Arts & Entertainment

James Gray: Opening up to migrants is how countries stay rich

By Maria Traspaderne

Marrakech, Morocco, Nov 13 (EFE).- American director James Gray, a descendant of Jews who fled Russia in 1923, believes that opening borders to migrants is how countries stay rich.

Hours before heading to the Marrakech International Film Festival (FIFM), Gray sits with Efe at a luxurious hotel in the Moroccan city to talk about his latest film, Armageddon Time, a story inspired by his own childhood that sheds light on the relationship between two children, racism and others issues in New York’s Queens in the 80s.

Question: Your last film received good reviews, did you expect it?

Answer: I have no idea. I never think about what the audience might think. I think of what an audience might think, meaning you want to communicate your ideas and you want to provoke them but I never think like ‘oh I have to get this score or have to get the critic to like it’ because you can never predict that stuff and I will tell you this, I know that I have done some work that I am proud of that has been really disliked and then there are other times when I have done work that I think is poor and they thought it is one of the better things I have done. So I do not think it really means anything. You know it takes maybe 10 years to really judge a movie, you need some time away from it to really see what it actually means.

Q: Are you proud of it?

A: It is direct from me and it is something that I feel really close to but that is a different thing. See, once you make the film it becomes yours not mine anymore and that’s a sadness actually… because you make the film, and while you are making it, it is a very intense experience and you are trying to get the best work out of the actors and you are trying to focus on making the story clear and all of those things and then all of the sudden it is over and it becomes yours not mine. It goes out into the world and it becomes so much part of you that when somebody says ‘I don’t like your movie’ it means in a way they do not like you. I take it very personally in the best sense I think but it is a strange process.

Q: You are a descendant of Jewish refugees who fled from Russia in 1923. Now there is a war in Ukraine that left 7 million people displaced. Do you think that directors and actors have a role to play in denouncing these conflicts?

A: Creative people have an obligation to reveal the world as we see it or saw it or will see it… not as we wish it were, not as a fantasy disconnected from reality because that is the function of the artist. Artists’ job is to extend the reach of our compassion so in a world, which is seemingly hostile and vicious and it is very difficult for people to look into the soul of another person, that is art’s job to fill that hole, to fill that space. So I think we have an obligation to make the most compassionate and most sincere work that we can. How much influence we have is unknown but it is not for us to worry about. The creative community does what it does and the rest of the world either eats it up or does not.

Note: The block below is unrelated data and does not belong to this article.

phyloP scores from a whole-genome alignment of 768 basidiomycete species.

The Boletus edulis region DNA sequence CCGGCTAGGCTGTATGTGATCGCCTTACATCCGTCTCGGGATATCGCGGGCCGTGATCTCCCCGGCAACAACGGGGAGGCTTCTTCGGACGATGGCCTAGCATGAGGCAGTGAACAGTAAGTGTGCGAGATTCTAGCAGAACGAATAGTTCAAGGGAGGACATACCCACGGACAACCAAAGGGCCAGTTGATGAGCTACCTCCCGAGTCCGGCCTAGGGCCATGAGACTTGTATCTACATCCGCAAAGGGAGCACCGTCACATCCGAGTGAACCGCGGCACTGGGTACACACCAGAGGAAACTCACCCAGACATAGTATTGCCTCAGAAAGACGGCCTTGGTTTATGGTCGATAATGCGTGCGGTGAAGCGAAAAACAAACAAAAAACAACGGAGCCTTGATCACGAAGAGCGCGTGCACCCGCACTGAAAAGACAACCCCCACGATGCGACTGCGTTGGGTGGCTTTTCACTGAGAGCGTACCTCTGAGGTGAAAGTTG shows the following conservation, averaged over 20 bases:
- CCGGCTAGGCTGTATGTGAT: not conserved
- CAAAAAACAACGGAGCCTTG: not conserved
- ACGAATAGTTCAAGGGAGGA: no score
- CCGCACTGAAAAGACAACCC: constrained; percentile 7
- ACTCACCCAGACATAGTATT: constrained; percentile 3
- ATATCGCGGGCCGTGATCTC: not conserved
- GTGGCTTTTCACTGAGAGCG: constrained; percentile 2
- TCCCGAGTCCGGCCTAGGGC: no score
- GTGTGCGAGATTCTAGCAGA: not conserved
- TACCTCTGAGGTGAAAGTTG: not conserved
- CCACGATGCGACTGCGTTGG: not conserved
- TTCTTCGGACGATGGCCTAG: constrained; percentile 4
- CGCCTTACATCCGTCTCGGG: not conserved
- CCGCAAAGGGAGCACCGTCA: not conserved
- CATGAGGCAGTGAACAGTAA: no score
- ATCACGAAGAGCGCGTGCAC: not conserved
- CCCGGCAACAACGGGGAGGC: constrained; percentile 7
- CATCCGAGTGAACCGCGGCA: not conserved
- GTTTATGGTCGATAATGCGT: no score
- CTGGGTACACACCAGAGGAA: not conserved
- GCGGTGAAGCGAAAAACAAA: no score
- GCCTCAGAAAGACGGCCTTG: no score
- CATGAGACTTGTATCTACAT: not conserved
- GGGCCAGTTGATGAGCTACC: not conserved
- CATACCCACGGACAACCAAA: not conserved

Q: The world is facing large flows of migrants from Africa to Europe and from South America to the US, what is your vision of this crisis?

A: It will probably get greater or more, especially with climate change. The world will become a very agitated place. I, personally as an American, feel like just open the door and let everybody in. That is how the country stays rich, diverse and interesting. I don’t have the same opinion as some of the countrymen who think you should try to shut everybody out but the story of immigration in some way is the story of what it means to be a human being. Migration is in our spirit, it is in our soul. If it weren’t, we would all be living still in some place like Outer Mongolia or maybe parts of Africa or wherever the species first originated. I don’t have the same negative feeling about immigrants that others do. To me, it makes life a lot more interesting.

Q: Some of the most famous actors, such as Anthony Hopkins, Gwyneth Paltrow and Brad Pitt, have worked in your films. Do you think that having well-known actors is synonymous with success?

A: No, not at all. I wish it had or I wish it could but it is not about that. I do not cast famous people because they are famous. I cast them because I think they are great and they are often and usually famous for a reason. There is like a kind of mythic quality, a layer of legend that comes with these people and that it is a kind of give an epic sense to the film.

Q: This is the third time in FIFM. What is so special about an African, Moroccan festival focused on new directors?

A: There is all this discussion about the idea of diversity and the necessity of diversity but you see it up close, you see what hearing from a multitude of voices can actually mean and it is a beautiful thing. When I came here and I saw all these films which by the way do not always get released in the United States, you realize there is a whole world out there that you do not hear from and that is exciting and frankly rather sad that a lot of us in the United States do not get to see it. It is a kind of economic censorship so I come here mostly for that reason.EFE


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